Published: Journal of Banking & Finance, Volume 35, Issue 4, April 2011, pp 902-915. ABS ranking 3*; IF: 2.600.

3. CEO pay incentives and risk taking: evidence form bank acquisitions

We analyze how the structure of executive compensation affects the risk choices made by bank CEOs. For a sample of acquiring U.S. banks, we employ the Merton distance to default model to show that CEOs with higher pay-risk sensitivity engage in risk-inducing mergers. Our findings are driven by two types of acquisitions: acquisitions completed during the last decade (after bank deregulation had expanded banks' risk-taking opportunities) and acquisitions completed by the largest banks in our sample (where shareholders benefit from ‘too big to fail’ support by regulators and gain most from shifting risk to other stakeholders). Our results control for CEO pay–performance sensitivity and offer evidence consistent with a causal link between financial stability and the risk-taking incentives embedded in the executive compensation contracts at banks.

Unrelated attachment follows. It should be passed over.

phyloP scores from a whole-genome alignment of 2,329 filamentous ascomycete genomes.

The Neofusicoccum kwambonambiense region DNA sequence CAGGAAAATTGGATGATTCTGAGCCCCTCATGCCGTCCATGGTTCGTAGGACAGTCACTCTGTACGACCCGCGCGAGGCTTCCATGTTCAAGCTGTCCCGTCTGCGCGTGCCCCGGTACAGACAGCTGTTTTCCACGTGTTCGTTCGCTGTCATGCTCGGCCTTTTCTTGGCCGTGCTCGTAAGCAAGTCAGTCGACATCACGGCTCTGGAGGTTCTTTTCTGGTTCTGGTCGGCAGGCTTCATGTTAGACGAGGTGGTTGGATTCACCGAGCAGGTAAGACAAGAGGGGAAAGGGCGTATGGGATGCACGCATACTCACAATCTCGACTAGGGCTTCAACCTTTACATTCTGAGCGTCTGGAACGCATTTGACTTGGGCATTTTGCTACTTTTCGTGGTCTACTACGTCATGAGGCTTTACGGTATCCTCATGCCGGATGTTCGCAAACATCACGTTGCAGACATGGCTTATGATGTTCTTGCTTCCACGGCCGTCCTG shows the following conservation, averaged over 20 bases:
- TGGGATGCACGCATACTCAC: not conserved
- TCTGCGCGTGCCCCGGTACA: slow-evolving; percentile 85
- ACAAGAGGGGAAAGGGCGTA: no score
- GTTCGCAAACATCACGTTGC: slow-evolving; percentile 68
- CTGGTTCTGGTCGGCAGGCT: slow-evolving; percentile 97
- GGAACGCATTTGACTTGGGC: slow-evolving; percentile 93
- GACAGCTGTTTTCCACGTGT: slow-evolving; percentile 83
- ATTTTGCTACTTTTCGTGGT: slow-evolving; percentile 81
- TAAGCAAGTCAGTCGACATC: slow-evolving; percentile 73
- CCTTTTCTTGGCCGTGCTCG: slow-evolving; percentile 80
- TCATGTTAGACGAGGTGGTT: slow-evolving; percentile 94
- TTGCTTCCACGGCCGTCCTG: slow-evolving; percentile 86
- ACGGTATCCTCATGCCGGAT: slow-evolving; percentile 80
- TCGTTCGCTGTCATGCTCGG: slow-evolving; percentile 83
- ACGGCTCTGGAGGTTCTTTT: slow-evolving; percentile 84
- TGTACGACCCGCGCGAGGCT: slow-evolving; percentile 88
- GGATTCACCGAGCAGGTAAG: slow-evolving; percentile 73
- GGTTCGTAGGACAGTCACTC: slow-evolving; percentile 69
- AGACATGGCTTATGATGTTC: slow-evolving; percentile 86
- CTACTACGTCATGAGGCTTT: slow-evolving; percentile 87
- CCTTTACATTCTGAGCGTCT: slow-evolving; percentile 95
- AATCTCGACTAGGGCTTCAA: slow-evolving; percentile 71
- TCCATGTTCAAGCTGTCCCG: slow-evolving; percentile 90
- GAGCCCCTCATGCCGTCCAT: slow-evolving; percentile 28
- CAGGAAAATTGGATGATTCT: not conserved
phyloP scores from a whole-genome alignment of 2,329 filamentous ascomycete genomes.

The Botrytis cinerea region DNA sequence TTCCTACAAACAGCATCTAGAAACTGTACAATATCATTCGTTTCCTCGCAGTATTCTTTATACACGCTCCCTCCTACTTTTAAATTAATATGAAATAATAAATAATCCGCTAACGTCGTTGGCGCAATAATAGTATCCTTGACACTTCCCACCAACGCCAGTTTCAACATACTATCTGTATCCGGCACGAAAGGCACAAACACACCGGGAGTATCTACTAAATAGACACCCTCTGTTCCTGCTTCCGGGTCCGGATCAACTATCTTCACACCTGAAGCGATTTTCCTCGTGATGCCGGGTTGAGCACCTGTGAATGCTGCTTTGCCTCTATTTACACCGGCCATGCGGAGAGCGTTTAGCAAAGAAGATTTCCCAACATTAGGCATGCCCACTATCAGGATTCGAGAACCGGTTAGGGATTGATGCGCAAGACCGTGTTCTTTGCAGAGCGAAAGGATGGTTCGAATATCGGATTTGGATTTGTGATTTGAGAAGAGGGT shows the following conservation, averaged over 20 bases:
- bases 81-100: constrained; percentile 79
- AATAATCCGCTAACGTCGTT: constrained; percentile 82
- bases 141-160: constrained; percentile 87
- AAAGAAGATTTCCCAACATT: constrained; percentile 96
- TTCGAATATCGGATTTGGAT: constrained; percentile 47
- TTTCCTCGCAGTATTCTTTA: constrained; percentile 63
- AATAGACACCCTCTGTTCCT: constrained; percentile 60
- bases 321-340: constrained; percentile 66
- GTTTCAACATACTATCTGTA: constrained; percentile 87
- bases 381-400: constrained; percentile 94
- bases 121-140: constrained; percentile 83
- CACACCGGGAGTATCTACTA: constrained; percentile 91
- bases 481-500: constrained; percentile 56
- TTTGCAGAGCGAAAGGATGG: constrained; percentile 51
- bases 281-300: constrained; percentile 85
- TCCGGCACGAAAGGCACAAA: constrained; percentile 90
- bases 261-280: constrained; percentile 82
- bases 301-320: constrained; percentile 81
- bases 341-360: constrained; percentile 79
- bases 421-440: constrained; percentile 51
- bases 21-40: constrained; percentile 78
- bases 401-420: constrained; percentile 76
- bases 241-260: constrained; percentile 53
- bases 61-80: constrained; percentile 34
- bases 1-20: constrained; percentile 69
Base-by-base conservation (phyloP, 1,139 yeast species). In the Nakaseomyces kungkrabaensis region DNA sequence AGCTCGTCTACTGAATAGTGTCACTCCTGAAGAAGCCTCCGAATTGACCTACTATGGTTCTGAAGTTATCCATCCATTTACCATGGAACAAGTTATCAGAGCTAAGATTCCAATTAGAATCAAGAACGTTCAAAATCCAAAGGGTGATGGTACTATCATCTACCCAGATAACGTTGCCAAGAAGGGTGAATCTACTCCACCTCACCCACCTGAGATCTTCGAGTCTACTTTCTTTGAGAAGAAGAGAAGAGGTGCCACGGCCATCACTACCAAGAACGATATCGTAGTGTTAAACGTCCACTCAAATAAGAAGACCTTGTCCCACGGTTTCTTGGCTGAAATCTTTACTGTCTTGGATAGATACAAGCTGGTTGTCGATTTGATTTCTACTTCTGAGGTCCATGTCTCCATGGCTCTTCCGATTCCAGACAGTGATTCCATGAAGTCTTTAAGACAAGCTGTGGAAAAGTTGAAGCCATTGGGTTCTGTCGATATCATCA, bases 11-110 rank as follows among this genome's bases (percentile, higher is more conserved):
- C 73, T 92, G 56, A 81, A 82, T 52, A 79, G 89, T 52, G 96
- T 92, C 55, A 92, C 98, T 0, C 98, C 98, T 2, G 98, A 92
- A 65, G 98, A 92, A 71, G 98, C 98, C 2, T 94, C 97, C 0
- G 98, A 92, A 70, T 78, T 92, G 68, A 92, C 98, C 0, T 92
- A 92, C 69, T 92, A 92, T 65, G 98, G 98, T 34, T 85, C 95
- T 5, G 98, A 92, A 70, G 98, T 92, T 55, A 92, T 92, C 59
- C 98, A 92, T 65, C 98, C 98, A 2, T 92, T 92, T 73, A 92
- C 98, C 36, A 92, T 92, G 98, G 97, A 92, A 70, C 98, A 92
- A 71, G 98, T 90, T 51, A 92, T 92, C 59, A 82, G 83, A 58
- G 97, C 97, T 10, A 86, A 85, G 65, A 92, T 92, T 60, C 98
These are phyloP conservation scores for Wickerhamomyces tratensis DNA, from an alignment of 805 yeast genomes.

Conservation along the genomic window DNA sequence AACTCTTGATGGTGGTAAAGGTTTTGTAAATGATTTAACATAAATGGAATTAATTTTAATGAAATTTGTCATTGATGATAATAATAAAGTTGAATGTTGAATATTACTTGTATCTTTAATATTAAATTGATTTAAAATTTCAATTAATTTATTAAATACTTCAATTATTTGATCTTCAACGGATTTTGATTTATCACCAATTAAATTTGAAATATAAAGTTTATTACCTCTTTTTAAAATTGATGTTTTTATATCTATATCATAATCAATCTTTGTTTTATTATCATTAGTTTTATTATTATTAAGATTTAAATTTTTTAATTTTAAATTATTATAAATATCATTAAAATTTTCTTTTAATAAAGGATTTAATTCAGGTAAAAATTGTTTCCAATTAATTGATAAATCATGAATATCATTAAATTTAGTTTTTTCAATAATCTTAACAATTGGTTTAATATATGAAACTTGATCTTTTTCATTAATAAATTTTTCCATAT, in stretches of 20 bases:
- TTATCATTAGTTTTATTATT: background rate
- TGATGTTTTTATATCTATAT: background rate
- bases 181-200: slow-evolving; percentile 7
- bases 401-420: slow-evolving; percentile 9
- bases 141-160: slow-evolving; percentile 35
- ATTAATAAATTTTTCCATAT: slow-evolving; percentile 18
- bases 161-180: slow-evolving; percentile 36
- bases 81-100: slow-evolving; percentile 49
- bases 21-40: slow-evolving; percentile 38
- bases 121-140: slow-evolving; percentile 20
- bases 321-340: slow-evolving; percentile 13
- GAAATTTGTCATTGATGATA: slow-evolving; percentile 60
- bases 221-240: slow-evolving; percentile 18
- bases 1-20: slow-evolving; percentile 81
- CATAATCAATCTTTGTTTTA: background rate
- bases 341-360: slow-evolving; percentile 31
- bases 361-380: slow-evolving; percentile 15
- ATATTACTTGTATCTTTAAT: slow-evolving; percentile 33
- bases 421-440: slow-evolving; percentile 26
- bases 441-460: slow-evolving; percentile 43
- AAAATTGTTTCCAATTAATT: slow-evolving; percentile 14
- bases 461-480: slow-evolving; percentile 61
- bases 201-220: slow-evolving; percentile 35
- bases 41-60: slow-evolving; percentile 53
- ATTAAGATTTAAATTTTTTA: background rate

Published: Journal of Corporate Finance, Volume 17, Issue 4, September 2011, pp 1078-1095. ABS ranking 3*; IF: 1.447.

4. Bank resilience to shocks and the stability of banking systems: small is beautiful

Utilising a novel empirical approach and an extensive sample of listed European banks, we identify which bank characteristics offer a shelter from systemic shocks and compare the relative effects of several hypothetical prudential rules on a bank’s risk exposure. While the results show that restrictions on a bank’s leverage ratio and the imposition of liquidity requirements, as in the Basel III Accord, may improve the resilience of a bank to systemic events, they also demonstrate that bank size, the share of non-interest income and asset growth (none of which are at the centre of the new regulatory landscape) are key determinants of a bank’s risk exposure. In particular, the introduction of a cap on bank absolute size appears the most effective tool, ceteris paribus, to reduce the default risk of a bank given systemic events. Furthermore, in spite of the integration process of the financial industry in Europe, the analysis presented here shows that such a cap should be country-specific with smaller economies requiring smaller banks. Finally, we show that the strengthening of individual bank stability obtained via size restrictions is accompanied by a reduction of the contribution to systemic risk for banks which are relatively large compared to the domestic economy.